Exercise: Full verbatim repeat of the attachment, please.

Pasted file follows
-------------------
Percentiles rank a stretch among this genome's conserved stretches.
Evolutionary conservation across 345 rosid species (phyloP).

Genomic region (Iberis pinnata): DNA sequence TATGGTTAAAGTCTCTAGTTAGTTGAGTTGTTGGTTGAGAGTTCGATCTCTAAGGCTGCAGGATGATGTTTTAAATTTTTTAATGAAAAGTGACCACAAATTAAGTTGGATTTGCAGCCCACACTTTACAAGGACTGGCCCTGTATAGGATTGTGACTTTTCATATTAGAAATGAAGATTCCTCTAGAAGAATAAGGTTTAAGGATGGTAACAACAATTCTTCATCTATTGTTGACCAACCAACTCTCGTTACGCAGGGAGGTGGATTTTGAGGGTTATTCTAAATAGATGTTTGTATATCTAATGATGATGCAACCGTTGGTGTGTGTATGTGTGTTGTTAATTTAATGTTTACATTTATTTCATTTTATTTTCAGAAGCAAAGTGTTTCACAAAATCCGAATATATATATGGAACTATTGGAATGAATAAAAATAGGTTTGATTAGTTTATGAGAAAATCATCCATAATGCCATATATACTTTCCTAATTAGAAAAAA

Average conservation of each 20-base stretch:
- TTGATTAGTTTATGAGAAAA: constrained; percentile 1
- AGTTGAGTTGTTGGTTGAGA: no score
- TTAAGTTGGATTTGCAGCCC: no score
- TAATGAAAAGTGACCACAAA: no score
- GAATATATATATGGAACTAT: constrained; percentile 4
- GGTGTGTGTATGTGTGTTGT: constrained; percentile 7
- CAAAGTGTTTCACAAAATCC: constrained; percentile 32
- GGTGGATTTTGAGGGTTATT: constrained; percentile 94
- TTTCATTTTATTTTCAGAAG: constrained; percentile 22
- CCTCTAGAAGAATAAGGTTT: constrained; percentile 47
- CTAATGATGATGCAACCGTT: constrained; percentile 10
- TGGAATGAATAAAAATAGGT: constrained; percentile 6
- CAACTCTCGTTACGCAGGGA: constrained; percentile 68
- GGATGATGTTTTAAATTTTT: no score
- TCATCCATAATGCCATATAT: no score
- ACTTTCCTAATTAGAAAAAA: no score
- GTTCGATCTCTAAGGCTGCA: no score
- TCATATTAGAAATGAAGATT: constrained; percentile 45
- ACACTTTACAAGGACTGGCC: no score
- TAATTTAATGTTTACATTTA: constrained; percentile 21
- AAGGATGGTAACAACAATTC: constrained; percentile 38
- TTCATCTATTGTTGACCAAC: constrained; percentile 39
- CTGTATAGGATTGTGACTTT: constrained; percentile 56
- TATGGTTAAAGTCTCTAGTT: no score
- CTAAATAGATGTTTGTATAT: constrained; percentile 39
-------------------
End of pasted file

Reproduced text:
Percentiles rank a stretch among this genome's conserved stretches.
Evolutionary conservation across 345 rosid species (phyloP).

Genomic region (Iberis pinnata): DNA sequence TATGGTTAAAGTCTCTAGTTAGTTGAGTTGTTGGTTGAGAGTTCGATCTCTAAGGCTGCAGGATGATGTTTTAAATTTTTTAATGAAAAGTGACCACAAATTAAGTTGGATTTGCAGCCCACACTTTACAAGGACTGGCCCTGTATAGGATTGTGACTTTTCATATTAGAAATGAAGATTCCTCTAGAAGAATAAGGTTTAAGGATGGTAACAACAATTCTTCATCTATTGTTGACCAACCAACTCTCGTTACGCAGGGAGGTGGATTTTGAGGGTTATTCTAAATAGATGTTTGTATATCTAATGATGATGCAACCGTTGGTGTGTGTATGTGTGTTGTTAATTTAATGTTTACATTTATTTCATTTTATTTTCAGAAGCAAAGTGTTTCACAAAATCCGAATATATATATGGAACTATTGGAATGAATAAAAATAGGTTTGATTAGTTTATGAGAAAATCATCCATAATGCCATATATACTTTCCTAATTAGAAAAAA

Average conservation of each 20-base stretch:
- TTGATTAGTTTATGAGAAAA: constrained; percentile 1
- AGTTGAGTTGTTGGTTGAGA: no score
- TTAAGTTGGATTTGCAGCCC: no score
- TAATGAAAAGTGACCACAAA: no score
- GAATATATATATGGAACTAT: constrained; percentile 4
- GGTGTGTGTATGTGTGTTGT: constrained; percentile 7
- CAAAGTGTTTCACAAAATCC: constrained; percentile 32
- GGTGGATTTTGAGGGTTATT: constrained; percentile 94
- TTTCATTTTATTTTCAGAAG: constrained; percentile 22
- CCTCTAGAAGAATAAGGTTT: constrained; percentile 47
- CTAATGATGATGCAACCGTT: constrained; percentile 10
- TGGAATGAATAAAAATAGGT: constrained; percentile 6
- CAACTCTCGTTACGCAGGGA: constrained; percentile 68
- GGATGATGTTTTAAATTTTT: no score
- TCATCCATAATGCCATATAT: no score
- ACTTTCCTAATTAGAAAAAA: no score
- GTTCGATCTCTAAGGCTGCA: no score
- TCATATTAGAAATGAAGATT: constrained; percentile 45
- ACACTTTACAAGGACTGGCC: no score
- TAATTTAATGTTTACATTTA: constrained; percentile 21
- AAGGATGGTAACAACAATTC: constrained; percentile 38
- TTCATCTATTGTTGACCAAC: constrained; percentile 39
- CTGTATAGGATTGTGACTTT: constrained; percentile 56
- TATGGTTAAAGTCTCTAGTT: no score
- CTAAATAGATGTTTGTATAT: constrained; percentile 39